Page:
This year’s pilgrimage along the Camino de Santiago promises to be a unique blend of familiar and new territories. Unlike our previous journeys, our destination won’t be the traditional Santiago de Compostela. Instead, we’ve decided to conclude our journey in the city of Burgos. The starting point will reach all the way back to the very beginning of the French Way at Saint-Jean-Pied-de-Port (SJPP).

Initially, I had envisioned taking my daughter along the last part of the route, supporting her as she earned her first Compostela—a cherished goal for pilgrims along the Camino. As I poured over maps and memories a different kind of journey began to take shape.

In recounting my previous treks, it became apparent that the sections of the Camino that resonated most deeply with me were found towards the beginning of the route. Consequently, we decided to focus on the highlights of the early stages, concluding our pilgrimage with the final five-day stretch from Sarria to Santiago.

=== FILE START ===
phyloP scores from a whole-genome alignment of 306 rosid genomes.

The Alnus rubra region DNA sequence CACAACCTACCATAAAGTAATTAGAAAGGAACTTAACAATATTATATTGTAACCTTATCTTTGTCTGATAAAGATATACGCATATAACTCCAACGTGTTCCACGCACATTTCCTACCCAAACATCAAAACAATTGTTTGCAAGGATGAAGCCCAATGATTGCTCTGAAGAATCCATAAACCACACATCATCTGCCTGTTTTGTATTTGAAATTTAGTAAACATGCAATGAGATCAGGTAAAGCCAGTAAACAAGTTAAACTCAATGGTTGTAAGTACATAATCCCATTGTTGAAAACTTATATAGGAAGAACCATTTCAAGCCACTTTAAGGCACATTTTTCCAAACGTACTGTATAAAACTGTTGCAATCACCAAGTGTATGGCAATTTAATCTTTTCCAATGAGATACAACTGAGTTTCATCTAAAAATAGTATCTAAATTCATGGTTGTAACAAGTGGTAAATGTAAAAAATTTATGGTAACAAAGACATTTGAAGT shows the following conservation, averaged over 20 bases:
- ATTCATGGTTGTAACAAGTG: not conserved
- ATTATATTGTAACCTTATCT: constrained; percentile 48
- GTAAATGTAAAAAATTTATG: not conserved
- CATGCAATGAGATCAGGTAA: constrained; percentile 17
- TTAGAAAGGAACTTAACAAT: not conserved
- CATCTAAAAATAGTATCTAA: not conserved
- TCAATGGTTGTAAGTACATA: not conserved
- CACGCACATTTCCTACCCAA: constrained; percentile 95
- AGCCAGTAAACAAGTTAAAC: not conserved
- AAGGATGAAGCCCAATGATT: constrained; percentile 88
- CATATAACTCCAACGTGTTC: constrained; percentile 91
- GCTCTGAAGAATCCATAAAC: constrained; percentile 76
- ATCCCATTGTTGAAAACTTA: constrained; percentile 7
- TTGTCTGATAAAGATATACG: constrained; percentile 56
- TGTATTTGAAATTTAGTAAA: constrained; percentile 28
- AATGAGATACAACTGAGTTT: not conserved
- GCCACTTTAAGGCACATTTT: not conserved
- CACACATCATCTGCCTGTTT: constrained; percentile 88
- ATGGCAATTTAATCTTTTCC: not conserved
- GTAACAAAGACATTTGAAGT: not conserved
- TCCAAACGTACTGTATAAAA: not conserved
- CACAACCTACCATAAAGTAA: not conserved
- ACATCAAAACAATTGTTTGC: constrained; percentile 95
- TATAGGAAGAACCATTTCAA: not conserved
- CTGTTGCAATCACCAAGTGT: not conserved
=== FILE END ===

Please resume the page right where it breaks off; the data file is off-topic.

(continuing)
At this point, my son, Blaise, voiced a sentiment that also didn’t sit well with me. Due to the unfortunate circumstances surrounding the pandemic in 2021, we had been forced to bypass the first three days of the Camino, which would have seen us crossing from France into Spain. In light of the complexities associated with international travel during that time, our decision was a prudent one, but it left a void we have long yearned to fill.

Everyone packed in the Ford Puma. After 7 hours crammed in the car, we made it to Saint-Jean-Pied-de-Port

After thoughtful deliberation and consultation with Josie and Dominic, we collectively decided to forego their initial opportunity to earn a Compostela. Instead, we agreed to undertake the first third of the Camino, rectifying our past omission while sharing with them our most favorite part of the Way.

For those unacquainted with the traditions of the Camino, it’s worth noting that there is no prescribed timeline for completing a pilgrimage. It can span across years, even decades, with segments completed in their proper order. The only requirement is to maintain a pilgrim’s credential, a document which tracks your progress along the route. This flexibility allows every pilgrim to embrace their unique journey, one step at a time.

As a Catholic father, sharing this journey with my family is a blessing and an opportunity to bond over our shared faith, while also celebrating our individual spiritual journeys. This year’s Camino may look different, but its essence remains the same. It’s not solely about the destination; rather, it’s about the journey and the experiences we enjoy along the Way.